SciELO - Scientific Electronic Library Online

vol.12 issue4Successive mycological nail tests for onychomycosis: a strategy to improve diagnosis efficiencyLipodystrophic syndrome in children and adolescents infected with the human immunodeficiency virus author indexsubject indexarticles search
Home Pagealphabetic serial listing  

Services on Demand




Related links


Brazilian Journal of Infectious Diseases

Print version ISSN 1413-8670On-line version ISSN 1678-4391

Braz J Infect Dis vol.12 no.4 Salvador Aug. 2008 



Blastocystis sp. and other intestinal parasites in hemodialysis patients



Rose Anne KulikI; Dina Lúcia Morais FalavignaII; Letícia NishiIII; Silvana Marques AraujoII, III

IFaculdade Integrada of Campo Mourão; State University of Maringá; Maringá, PR, Brazil
IIPost Graduation Program in Clinical Analysis; State University of Maringá; Maringá, PR, Brazil
IIIPost Graduation Program in Sciences of Health; State University of Maringá; Maringá, PR, Brazil

Address for correspondence




Chronic renal insufficiency disease (CRI) leads to uremia in hemodialysis patients and induces a state of immunodepression that results in higher frequencies of infections and diarrhea. Hemodialysis patients resident in the city of Campo Mourão, Paraná, Brazil were analyzed from April 2006 through September 2007 for Blastocystis sp. and other intestinal parasites and for associated diarrhea. Fecal samples from 86 hemodialysis patients and 146 healthy (reference) persons were examined by standard methods for detecting ova, larvae and cysts, which included preservation in 10% formalin and the Kinyoun method. Thirty-three hemodialysis patients (45.1%) and 36 reference individuals (25.7%) were found to be parasitized. The differences in the percentages of parasitism and polyparasitism between the reference group and the chronic renal patients was significant (p= 0.0318 and 0.0019, respectively). Blastocystis sp. (18%-20.1%), Endolimax nana (14%-16.3%), Cryptosporidium sp. (4%-4.7%) and Entamoeba coli (4%-4.7%) were the most frequent protozoa found in the hemodialysis patients. Parasitism was not significantly associated with diarrhea (p=0.9947) or with decreased white blood cell counts (p=0.7046) in these individuals. Because parasitic infections may be an important comorbidity factor in hemodialysis patients, we suggest that parasitological stool examinations, especially for Blastocystis sp. and Cryptosporidium sp., be included in routine medical follow-up examinations of these patients.

Key-Words: Blastocystis sp., hemodialysis patients, parasites.



Increased life expectancies and the resulting aging of many human populations have increased the incidence of chronic degenerative diseases, such as chronic renal insufficiency (CRI) [1 ]. CRI causes progressive and irreversible loss of renal function, in which the human body does not maintain metabolic and hydroelectrolytic equilibrium. The accumulation of non-excreted metabolites by the kidney, such as urea [2 ], which leads to uremia [3 ], is one of the complications of CRI. Uremia induces a natural state of immunodepression, most commonly expressed as negativity to delayed hypersensitivity skin tests and an increase in the incidence of infections [4,5 ], which are responsible for 48% of deaths in patients with CRI [3,6 ].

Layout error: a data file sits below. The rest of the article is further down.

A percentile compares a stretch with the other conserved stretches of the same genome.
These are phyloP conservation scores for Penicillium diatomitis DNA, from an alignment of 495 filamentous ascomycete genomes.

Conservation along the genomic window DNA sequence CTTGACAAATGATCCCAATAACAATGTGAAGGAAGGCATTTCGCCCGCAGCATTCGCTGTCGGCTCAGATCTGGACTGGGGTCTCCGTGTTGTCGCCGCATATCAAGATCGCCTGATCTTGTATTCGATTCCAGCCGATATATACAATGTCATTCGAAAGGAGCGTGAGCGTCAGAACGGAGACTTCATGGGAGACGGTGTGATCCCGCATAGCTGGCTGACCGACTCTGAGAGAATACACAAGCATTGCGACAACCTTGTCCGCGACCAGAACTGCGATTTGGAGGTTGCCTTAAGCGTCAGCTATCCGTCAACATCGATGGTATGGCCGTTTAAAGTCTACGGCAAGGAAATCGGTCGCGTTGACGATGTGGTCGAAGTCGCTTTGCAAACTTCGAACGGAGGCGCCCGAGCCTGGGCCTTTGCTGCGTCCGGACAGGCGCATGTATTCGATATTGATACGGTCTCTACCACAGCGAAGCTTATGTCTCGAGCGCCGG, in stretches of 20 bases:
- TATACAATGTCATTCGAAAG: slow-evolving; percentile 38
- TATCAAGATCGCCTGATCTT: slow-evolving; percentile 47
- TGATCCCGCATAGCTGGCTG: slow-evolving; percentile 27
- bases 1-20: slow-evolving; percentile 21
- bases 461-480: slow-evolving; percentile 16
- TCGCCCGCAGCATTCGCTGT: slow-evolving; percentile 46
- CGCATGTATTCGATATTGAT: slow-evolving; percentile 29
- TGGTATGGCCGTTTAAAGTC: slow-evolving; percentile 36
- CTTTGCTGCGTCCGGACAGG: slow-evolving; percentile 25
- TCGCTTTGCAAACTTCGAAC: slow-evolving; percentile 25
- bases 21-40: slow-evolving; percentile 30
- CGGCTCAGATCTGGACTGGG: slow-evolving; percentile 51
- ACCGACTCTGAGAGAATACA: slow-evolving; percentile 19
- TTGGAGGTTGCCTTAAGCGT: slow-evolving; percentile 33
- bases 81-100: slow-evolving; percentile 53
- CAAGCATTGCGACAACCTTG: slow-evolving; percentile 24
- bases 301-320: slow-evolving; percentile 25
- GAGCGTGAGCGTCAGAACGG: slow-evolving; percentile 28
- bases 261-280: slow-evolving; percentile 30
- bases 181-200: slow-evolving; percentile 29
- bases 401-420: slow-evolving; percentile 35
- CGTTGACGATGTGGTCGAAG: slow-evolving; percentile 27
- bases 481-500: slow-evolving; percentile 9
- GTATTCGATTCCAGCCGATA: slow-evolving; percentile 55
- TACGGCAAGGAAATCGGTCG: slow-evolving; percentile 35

Although disease manifestations do not exempt any organic system, diarrhea is one of the most important clinical signs of CRI [2 ]. In immunocompromised individuals, parasitic infections can cause profuse diarrhea, usually accompanied by weight loss, anorexia, malabsorption syndrome, and in some cases, fever and abdominal pain [5 ]. Blastocystis sp. [7,8 ], Cryptosporidium sp., Entamoeba histolytica and Giardia duodenalis are protozoan parasites that can cause diarrhea in humans [9-11 ], although Blastocystis sp. is often undiagnosed [12 ].

Blastocystis sp. is a pathogenic agent in immunodepressed or immunosuppressed individuals, causing symptomatic or asymptomatic infections [13,14 ]. Water, pets, and raw vegetables can be sources of infection [15 ]. The prevalence of this parasite ranges from 1.5 to 15% in developed countries, and from 30 to 50% in developing countries [15,16 ]. Several therapeutic agents available for the etiological treatment of intestinal protozoa can improve the clinical condition and quality of life of patients with CRI [13,14 ].

We assessed the prevalence of Blastocystis sp. and other intestinal parasites, and investigated whether these infections are associated with diarrhea in patients undergoing hemodialysis in the city of Campo Mourão, state of Paraná, Brazil.


Material and Methods

This project received approval by the Permanent Committee for Ethics in Research with Human Beings of our institution – Copep/UEM (Protocol CAAE 01210093000-05; Assessment No. 220/2005).

All 86 hemodialysis patients attended at the Instituto do Rim (Kidney Institute) in Campo Mourão from April 2006 through September 2007 were included in our study. The patients ranged from 21 to 82 years old, with a mean of 47.9±16.8 years for females (40.2%) and 50.4±13.7 years for males (59.8%).